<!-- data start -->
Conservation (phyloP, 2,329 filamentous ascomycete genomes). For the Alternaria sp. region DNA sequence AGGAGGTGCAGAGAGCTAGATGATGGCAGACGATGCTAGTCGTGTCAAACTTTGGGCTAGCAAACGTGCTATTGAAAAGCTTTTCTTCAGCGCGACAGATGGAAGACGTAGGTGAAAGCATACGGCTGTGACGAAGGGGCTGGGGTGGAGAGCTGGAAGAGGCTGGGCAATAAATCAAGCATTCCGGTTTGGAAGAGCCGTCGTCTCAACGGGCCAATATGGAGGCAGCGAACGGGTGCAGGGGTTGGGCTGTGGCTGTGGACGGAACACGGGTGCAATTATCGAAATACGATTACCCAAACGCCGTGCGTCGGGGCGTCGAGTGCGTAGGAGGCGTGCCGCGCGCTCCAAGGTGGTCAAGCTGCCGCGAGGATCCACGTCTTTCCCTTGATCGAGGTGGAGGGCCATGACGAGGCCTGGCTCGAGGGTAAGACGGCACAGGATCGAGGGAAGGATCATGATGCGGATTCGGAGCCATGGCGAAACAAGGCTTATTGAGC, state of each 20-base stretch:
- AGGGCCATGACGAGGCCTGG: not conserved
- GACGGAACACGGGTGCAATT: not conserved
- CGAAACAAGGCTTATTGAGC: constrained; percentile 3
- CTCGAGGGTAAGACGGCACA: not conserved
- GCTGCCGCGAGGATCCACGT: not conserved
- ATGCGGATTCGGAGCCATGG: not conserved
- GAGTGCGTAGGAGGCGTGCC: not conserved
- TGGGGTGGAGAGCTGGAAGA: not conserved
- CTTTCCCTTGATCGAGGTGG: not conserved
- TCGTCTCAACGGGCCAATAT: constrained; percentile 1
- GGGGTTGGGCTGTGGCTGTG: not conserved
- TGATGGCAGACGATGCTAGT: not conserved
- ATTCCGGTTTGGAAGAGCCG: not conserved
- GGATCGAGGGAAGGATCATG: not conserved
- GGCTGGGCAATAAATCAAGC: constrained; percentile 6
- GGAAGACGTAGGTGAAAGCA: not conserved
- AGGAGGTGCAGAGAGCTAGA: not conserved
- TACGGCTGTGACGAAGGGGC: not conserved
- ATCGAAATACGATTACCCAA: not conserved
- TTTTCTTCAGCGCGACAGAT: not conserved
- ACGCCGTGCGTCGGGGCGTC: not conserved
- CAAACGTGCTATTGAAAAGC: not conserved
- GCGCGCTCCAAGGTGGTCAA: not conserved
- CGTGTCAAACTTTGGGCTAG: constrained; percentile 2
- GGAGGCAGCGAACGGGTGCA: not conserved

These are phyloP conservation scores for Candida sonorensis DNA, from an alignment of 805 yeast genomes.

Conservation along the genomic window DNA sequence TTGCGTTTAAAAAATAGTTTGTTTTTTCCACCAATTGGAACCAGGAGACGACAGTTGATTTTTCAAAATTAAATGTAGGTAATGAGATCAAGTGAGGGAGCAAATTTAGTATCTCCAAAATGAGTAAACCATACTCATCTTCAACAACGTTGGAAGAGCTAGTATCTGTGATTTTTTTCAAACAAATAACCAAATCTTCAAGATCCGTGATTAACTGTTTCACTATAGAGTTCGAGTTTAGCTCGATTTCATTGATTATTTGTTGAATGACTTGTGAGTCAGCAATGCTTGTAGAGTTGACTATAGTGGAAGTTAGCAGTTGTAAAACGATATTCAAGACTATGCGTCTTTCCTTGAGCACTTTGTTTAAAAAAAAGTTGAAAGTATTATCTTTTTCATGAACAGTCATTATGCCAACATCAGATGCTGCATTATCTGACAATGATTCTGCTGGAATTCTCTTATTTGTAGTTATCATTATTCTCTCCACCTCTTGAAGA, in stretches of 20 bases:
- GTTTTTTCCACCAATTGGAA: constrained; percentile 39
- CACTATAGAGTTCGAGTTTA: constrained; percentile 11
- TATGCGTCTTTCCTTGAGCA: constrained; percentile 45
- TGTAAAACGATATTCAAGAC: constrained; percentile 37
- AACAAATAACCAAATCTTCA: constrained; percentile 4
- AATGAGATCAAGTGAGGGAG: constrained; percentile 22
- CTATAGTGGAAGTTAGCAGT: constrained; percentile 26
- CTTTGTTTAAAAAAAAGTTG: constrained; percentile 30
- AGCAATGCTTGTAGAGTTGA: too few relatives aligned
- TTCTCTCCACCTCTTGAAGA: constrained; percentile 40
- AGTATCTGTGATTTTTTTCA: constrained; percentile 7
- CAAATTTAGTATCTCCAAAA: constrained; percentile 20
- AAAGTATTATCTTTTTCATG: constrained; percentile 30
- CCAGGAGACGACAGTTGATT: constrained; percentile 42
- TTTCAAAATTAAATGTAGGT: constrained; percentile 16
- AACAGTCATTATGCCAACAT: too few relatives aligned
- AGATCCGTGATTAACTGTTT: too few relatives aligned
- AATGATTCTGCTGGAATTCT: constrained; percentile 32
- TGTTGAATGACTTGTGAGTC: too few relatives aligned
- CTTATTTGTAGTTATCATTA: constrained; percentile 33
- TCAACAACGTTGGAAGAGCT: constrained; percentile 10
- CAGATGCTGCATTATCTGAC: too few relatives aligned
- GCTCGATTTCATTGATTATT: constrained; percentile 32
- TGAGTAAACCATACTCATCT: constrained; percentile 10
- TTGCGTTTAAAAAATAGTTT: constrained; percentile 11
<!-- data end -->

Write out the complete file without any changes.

Conservation (phyloP, 2,329 filamentous ascomycete genomes). For the Alternaria sp. region DNA sequence AGGAGGTGCAGAGAGCTAGATGATGGCAGACGATGCTAGTCGTGTCAAACTTTGGGCTAGCAAACGTGCTATTGAAAAGCTTTTCTTCAGCGCGACAGATGGAAGACGTAGGTGAAAGCATACGGCTGTGACGAAGGGGCTGGGGTGGAGAGCTGGAAGAGGCTGGGCAATAAATCAAGCATTCCGGTTTGGAAGAGCCGTCGTCTCAACGGGCCAATATGGAGGCAGCGAACGGGTGCAGGGGTTGGGCTGTGGCTGTGGACGGAACACGGGTGCAATTATCGAAATACGATTACCCAAACGCCGTGCGTCGGGGCGTCGAGTGCGTAGGAGGCGTGCCGCGCGCTCCAAGGTGGTCAAGCTGCCGCGAGGATCCACGTCTTTCCCTTGATCGAGGTGGAGGGCCATGACGAGGCCTGGCTCGAGGGTAAGACGGCACAGGATCGAGGGAAGGATCATGATGCGGATTCGGAGCCATGGCGAAACAAGGCTTATTGAGC, state of each 20-base stretch:
- AGGGCCATGACGAGGCCTGG: not conserved
- GACGGAACACGGGTGCAATT: not conserved
- CGAAACAAGGCTTATTGAGC: constrained; percentile 3
- CTCGAGGGTAAGACGGCACA: not conserved
- GCTGCCGCGAGGATCCACGT: not conserved
- ATGCGGATTCGGAGCCATGG: not conserved
- GAGTGCGTAGGAGGCGTGCC: not conserved
- TGGGGTGGAGAGCTGGAAGA: not conserved
- CTTTCCCTTGATCGAGGTGG: not conserved
- TCGTCTCAACGGGCCAATAT: constrained; percentile 1
- GGGGTTGGGCTGTGGCTGTG: not conserved
- TGATGGCAGACGATGCTAGT: not conserved
- ATTCCGGTTTGGAAGAGCCG: not conserved
- GGATCGAGGGAAGGATCATG: not conserved
- GGCTGGGCAATAAATCAAGC: constrained; percentile 6
- GGAAGACGTAGGTGAAAGCA: not conserved
- AGGAGGTGCAGAGAGCTAGA: not conserved
- TACGGCTGTGACGAAGGGGC: not conserved
- ATCGAAATACGATTACCCAA: not conserved
- TTTTCTTCAGCGCGACAGAT: not conserved
- ACGCCGTGCGTCGGGGCGTC: not conserved
- CAAACGTGCTATTGAAAAGC: not conserved
- GCGCGCTCCAAGGTGGTCAA: not conserved
- CGTGTCAAACTTTGGGCTAG: constrained; percentile 2
- GGAGGCAGCGAACGGGTGCA: not conserved

These are phyloP conservation scores for Candida sonorensis DNA, from an alignment of 805 yeast genomes.

Conservation along the genomic window DNA sequence TTGCGTTTAAAAAATAGTTTGTTTTTTCCACCAATTGGAACCAGGAGACGACAGTTGATTTTTCAAAATTAAATGTAGGTAATGAGATCAAGTGAGGGAGCAAATTTAGTATCTCCAAAATGAGTAAACCATACTCATCTTCAACAACGTTGGAAGAGCTAGTATCTGTGATTTTTTTCAAACAAATAACCAAATCTTCAAGATCCGTGATTAACTGTTTCACTATAGAGTTCGAGTTTAGCTCGATTTCATTGATTATTTGTTGAATGACTTGTGAGTCAGCAATGCTTGTAGAGTTGACTATAGTGGAAGTTAGCAGTTGTAAAACGATATTCAAGACTATGCGTCTTTCCTTGAGCACTTTGTTTAAAAAAAAGTTGAAAGTATTATCTTTTTCATGAACAGTCATTATGCCAACATCAGATGCTGCATTATCTGACAATGATTCTGCTGGAATTCTCTTATTTGTAGTTATCATTATTCTCTCCACCTCTTGAAGA, in stretches of 20 bases:
- GTTTTTTCCACCAATTGGAA: constrained; percentile 39
- CACTATAGAGTTCGAGTTTA: constrained; percentile 11
- TATGCGTCTTTCCTTGAGCA: constrained; percentile 45
- TGTAAAACGATATTCAAGAC: constrained; percentile 37
- AACAAATAACCAAATCTTCA: constrained; percentile 4
- AATGAGATCAAGTGAGGGAG: constrained; percentile 22
- CTATAGTGGAAGTTAGCAGT: constrained; percentile 26
- CTTTGTTTAAAAAAAAGTTG: constrained; percentile 30
- AGCAATGCTTGTAGAGTTGA: too few relatives aligned
- TTCTCTCCACCTCTTGAAGA: constrained; percentile 40
- AGTATCTGTGATTTTTTTCA: constrained; percentile 7
- CAAATTTAGTATCTCCAAAA: constrained; percentile 20
- AAAGTATTATCTTTTTCATG: constrained; percentile 30
- CCAGGAGACGACAGTTGATT: constrained; percentile 42
- TTTCAAAATTAAATGTAGGT: constrained; percentile 16
- AACAGTCATTATGCCAACAT: too few relatives aligned
- AGATCCGTGATTAACTGTTT: too few relatives aligned
- AATGATTCTGCTGGAATTCT: constrained; percentile 32
- TGTTGAATGACTTGTGAGTC: too few relatives aligned
- CTTATTTGTAGTTATCATTA: constrained; percentile 33
- TCAACAACGTTGGAAGAGCT: constrained; percentile 10
- CAGATGCTGCATTATCTGAC: too few relatives aligned
- GCTCGATTTCATTGATTATT: constrained; percentile 32
- TGAGTAAACCATACTCATCT: constrained; percentile 10
- TTGCGTTTAAAAAATAGTTT: constrained; percentile 11